The pronouncement left the two of them speechless. They had realized they couldn’t stay on at Dino’s, but hadn’t made plans, so much had taken precedence. Their gratitude was a little stumbling, but sincere. The realized that Pete’s parents accepted their relationship, and that meant more to them than anything.
Several weeks passed with no further accidents or threats. The rehearsals were going well and the theater had been completely refurbished, the set was all but finished, and they were having a full run through. Deacon was keyed up, worried that tonight would be a perfect time for their culprit to try something else. They were all going to be in one place, with lots of coming and going, vulnerable.
Deacon hadn’t realized quite how edgy he was until Mac came up behind him, slapping him on the shoulder. Deacon jumped several inches, nearly losing his balance on his crutches. Mac’s powerful hand held him firmly, keeping him upright.
“Sorry, Deacon, didn’t mean to startle you. Just proud of our work.” He smiled, but concern tinged his features. “You’re thinking what I am, aren’t you? What if our boy decides to do something tonight?”
Deacon’s nod was perfunctory. “It’s too good an opportunity.”
The house lights went down as the play opened and Deacon heard an unexpected sound behind him. It was Obi, the florist from next door.
“Hiya, Mr. Stewart,” he whispered as he sat behind Deacon. “I’ve been wanting to see this. I’m dating the girl playing Sally.”
Sally, whose real name was Bernadette, made her first entrance, simpered up at Obi and went on with her part. She wasn’t too bad an actress, but Deacon wasn’t overly fond of women whose bust size exceeded their IQ. He suspected that Obi didn’t date her for her ability to carry on conversation. At twenty-two, he’d been the same way.
Things went smoothly until Edgars, the butler, was found hanging in the closet. The corpse got a fit of the giggles that he couldn’t suppress. The rest of the cast caught it, and Dino had to call for a short break for them all to get themselves under control. He had a lot to say to the actor playing Edgars, most of it along the lines of lacking in professionalism.
Just as the murderer was about to be revealed, the lights went out. Sally screamed and pandemonium shook the theater before Dexter got to the breaker box and got the lights back on. The main breaker had been thrown.
“It wasn’t an overload,” Dexter told Deacon, Kacy and Dino, “I checked that thing over myself, just today. I went over all the specs with Kacy. There’s no way it was an accident.”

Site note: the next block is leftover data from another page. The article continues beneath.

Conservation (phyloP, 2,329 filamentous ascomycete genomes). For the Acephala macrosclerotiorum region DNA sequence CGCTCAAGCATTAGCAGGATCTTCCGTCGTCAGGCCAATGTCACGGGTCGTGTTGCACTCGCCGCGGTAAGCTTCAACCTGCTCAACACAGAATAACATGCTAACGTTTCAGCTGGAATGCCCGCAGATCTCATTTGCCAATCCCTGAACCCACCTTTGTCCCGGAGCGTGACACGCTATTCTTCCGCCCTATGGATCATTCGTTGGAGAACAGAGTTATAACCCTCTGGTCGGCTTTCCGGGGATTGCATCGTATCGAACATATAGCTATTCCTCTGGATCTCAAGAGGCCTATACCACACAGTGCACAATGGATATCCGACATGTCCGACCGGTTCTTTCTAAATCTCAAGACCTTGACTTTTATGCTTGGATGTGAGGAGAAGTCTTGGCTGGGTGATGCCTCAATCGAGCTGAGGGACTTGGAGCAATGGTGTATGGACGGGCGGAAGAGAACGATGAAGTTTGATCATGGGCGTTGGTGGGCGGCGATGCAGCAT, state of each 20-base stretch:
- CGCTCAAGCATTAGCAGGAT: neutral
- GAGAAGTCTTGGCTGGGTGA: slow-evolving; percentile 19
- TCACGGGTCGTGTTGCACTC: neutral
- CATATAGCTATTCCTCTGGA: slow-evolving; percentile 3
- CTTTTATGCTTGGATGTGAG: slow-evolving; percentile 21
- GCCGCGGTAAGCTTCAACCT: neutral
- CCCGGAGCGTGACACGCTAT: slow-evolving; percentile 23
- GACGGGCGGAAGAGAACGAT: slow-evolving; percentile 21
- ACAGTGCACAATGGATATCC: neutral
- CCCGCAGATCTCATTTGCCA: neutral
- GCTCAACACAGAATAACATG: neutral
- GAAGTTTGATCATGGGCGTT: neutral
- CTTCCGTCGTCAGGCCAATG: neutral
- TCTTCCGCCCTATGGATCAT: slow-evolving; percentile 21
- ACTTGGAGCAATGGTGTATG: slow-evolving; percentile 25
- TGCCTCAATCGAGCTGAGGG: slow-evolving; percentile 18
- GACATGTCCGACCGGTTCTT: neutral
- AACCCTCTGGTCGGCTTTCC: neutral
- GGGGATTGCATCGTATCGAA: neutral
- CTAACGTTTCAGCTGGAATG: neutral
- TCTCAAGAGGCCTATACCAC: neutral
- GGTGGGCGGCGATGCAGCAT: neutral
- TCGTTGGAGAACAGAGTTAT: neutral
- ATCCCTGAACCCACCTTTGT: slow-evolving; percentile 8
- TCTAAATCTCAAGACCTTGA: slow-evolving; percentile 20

The cast was sent home immediately. Dino didn’t want anyone to stay behind. He was on the verge of shutting the whole business down.
“No one was hurt,” Deacon told him, “we just got a scare. Tomorrow we’re more careful. No one who is not directly involved is allowed in, that’s all.”
“But Deacon, someone could have been harmed. We don’t know what was planned. You said if anything else happened, you’d support me in this.”
“I can’t make you keep this place open, Dino, but I’m gonna be damn disappointed if we bow down and kiss this punk’s ass. I refuse. If I have to stand out there myself all night tomorrow, I’ll do it, daring the bastard to take a pot shot at me.”
“Perhaps we could persuade Detective Reyes to give us a bit of protection,” Kacy said quietly. “He’s anxious to catch the culprit. If we go on with this, but we have a few policemen scattered around, maybe they can catch whoever it is. They needn’t look like policemen after all.”
“She has a point, Dino.”
The older man sighed heavily. “I’ll call Reyes, but if he says no, then I close this down, agreed?”
“Agreed,” Deacon hoped that Reyes wouldn’t disappoint them.
If Deacon read him right, Reyes would be willing to give a few men to the assignment, if it meant nailing the perp. He didn’t think Reyes was above baiting the trap either. Dino concluded his call, looking worried and put out.
“Reyes says he’ll be here with at least half a dozen people tomorrow. They’ll stake us out, inside and out. They’re off duty policemen. I told him I’d pay the overtime to pull them in. This is costing a small fortune, Deacon. I hope you know what you’re doing.”
Deacon sincerely hoped he did too. The itching of his broken leg reminded him that this was not just between the criminal and Dino, it was personal. He wanted the rehearsal to go on as planned, because he wanted the bastard caught. He had a bone to pick, quite literally, with the guy, and hoped he would get the chance.
They went home, Dino wandered forlornly into the main house by himself.
Kacy looked after him, despondent. “I feel so bad for him. He’s got more and more on his shoulders now, and it’s simply not fair.”
“No, sometimes bad things happen to good people.”
“Don’t be so bloody philosophical, Deacon. You’re as bad as whoever is doing all this.”
“How? I’m not trying to hurt anyone!”
“Not in the same way, but you’re forcing Dino, and the others, to risk themselves for your own vendetta.”
He sat quietly a moment. She was right. He picked up his phone and dialed Dino’s number. It rang several times and was answered by a woman.
©2021 Dellani Oakes